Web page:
Escargots a la Bourguignonne
Someone once told me a story about the beginnings of the posh little delicacy called escargot. After the French Revolution, two Parisian chefs wanted to introduce something new to their menu that would intrigue tourists and subsequently make extra cash. When translated from French, escargot actually means dirty slimy bag on the ground. French may be sneaky but also incredibly creative. And when enveloped in rich garlicky butter sauce or wrapped in a steaming puff pastry, rich cream, butter and white wine sauce, the dirty slimy bags on the ground, surely transform into blissful mouthfuls of pleasure. The story also goes to say that the original escargots were picked up from the dirty streets of Paris in the rain, at the doorstep of the restaurant where the two chefs worked. They brought them to their kitchen and the rest is history. Whether the story is true or not, good news for us is that we don't have to go snail picking or experiment in order to make them edible. There are so many incredible escargot recipes out there. The only prerequisite is to be adventurous enough to try them in the first place.
If you are, this recipe will make you fall in love with escargots, unless your love affair with snails has begun a while ago. If that's the case, then expect the spark to be rekindled. Delicate shells of escargots oozing with buttery mixture of garlic, parsley, white wine, shallots and brandy. Spiced with a touch of warm, spicy nutmeg, all immersing the tantalizing, fibrous snail in a warm bath of velvety deliciousness. I like serving it with lemon wedges and slices of baguette. It is that perfect appetizer that will intrigue your guests' taste pallets and get them excited about the next course. Here is the challenge though - try to come up with something even more memorable than your appetizer. If you don't, all your company will talk about is your escargots. On the flip side, one unforgettable dish is a great success and the gift of love (new or rekindled) is priceless.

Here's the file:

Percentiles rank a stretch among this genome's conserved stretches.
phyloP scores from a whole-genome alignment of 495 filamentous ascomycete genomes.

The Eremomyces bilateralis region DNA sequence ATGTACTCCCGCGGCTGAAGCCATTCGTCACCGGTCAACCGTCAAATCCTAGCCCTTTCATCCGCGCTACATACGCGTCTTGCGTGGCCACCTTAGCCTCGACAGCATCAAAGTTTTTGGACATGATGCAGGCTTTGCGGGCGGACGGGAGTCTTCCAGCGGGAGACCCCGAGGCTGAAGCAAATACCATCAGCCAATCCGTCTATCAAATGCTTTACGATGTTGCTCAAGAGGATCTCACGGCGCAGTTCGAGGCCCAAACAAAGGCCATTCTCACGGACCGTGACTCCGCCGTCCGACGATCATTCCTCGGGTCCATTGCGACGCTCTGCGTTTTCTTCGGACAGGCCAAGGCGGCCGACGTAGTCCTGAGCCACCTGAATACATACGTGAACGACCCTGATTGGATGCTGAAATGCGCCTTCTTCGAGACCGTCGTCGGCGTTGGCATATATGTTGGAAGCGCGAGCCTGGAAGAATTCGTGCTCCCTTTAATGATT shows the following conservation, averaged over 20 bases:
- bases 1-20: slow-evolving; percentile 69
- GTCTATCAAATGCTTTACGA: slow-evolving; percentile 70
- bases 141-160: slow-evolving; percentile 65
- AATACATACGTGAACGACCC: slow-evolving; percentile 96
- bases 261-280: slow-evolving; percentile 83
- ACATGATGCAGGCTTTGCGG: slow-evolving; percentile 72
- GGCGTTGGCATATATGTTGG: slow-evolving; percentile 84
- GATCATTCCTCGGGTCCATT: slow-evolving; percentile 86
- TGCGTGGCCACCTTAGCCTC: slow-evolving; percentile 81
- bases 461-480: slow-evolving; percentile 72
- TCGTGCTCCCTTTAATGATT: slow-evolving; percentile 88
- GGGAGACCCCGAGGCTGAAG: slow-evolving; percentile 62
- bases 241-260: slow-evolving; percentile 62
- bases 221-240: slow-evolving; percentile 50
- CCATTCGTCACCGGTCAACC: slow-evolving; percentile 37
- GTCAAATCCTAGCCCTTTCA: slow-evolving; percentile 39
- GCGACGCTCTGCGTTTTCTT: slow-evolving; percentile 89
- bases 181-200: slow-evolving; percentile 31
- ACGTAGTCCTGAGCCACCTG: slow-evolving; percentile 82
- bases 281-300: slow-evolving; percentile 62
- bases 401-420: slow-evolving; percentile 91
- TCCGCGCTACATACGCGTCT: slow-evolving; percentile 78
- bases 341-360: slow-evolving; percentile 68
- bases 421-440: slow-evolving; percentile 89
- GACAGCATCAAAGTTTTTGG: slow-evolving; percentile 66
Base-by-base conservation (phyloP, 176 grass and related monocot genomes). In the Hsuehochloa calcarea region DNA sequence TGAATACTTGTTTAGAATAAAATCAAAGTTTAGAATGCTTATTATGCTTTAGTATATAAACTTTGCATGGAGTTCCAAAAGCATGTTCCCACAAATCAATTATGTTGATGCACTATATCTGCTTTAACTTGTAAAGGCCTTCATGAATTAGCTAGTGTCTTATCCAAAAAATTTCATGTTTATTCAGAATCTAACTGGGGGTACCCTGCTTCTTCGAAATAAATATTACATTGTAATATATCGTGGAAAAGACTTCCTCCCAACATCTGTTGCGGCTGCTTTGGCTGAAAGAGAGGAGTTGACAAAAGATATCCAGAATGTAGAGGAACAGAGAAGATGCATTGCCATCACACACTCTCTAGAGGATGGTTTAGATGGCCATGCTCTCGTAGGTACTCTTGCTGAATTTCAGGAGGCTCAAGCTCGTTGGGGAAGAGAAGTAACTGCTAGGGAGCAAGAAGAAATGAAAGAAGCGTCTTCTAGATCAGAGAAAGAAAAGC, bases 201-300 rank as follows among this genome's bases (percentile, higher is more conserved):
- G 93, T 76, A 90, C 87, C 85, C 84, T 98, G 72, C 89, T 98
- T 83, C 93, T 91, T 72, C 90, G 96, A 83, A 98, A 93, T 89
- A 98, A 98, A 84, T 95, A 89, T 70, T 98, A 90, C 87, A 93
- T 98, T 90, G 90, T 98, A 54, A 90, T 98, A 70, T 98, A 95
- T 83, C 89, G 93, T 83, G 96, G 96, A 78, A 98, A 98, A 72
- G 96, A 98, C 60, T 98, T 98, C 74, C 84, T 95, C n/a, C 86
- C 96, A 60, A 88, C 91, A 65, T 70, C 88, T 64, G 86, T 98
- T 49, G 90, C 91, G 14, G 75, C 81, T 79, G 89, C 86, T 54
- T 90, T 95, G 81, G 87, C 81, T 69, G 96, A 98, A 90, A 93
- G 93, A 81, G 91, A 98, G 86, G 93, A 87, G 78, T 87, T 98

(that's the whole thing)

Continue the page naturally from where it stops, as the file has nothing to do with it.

16 tbsp. unsalted butter, softened,
1⁄4 cup minced ﬂat-leaf parsley,
1 tbsp. white wine,
1 tsp. cognac or French brandy,
3 cloves garlic, minced,
1 shallot, minced,
Kosher salt, freshly ground black pepper, and nutmeg, to taste,
24 extra-large snail shells, 24 canned extra-large snails,
aguette, for serving.
In a bowl, whisk together butter, parsley, wine, cognac, garlic, and shallots with a fork. Season with salt, pepper, and nutmeg. Cover with plastic wrap and refrigerate overnight to let the ﬂavours meld.
Heat oven to 400°. Spoon about 1⁄2 tsp. of butter mixture into each snail shell. Push a snail into each shell; ﬁll shells with remaining butter mixture. Cover bottom of a baking pan with a layer of rock salt. Arrange snail shells butter side up on bed of salt and bake until butter sizzles, 10–12 minutes.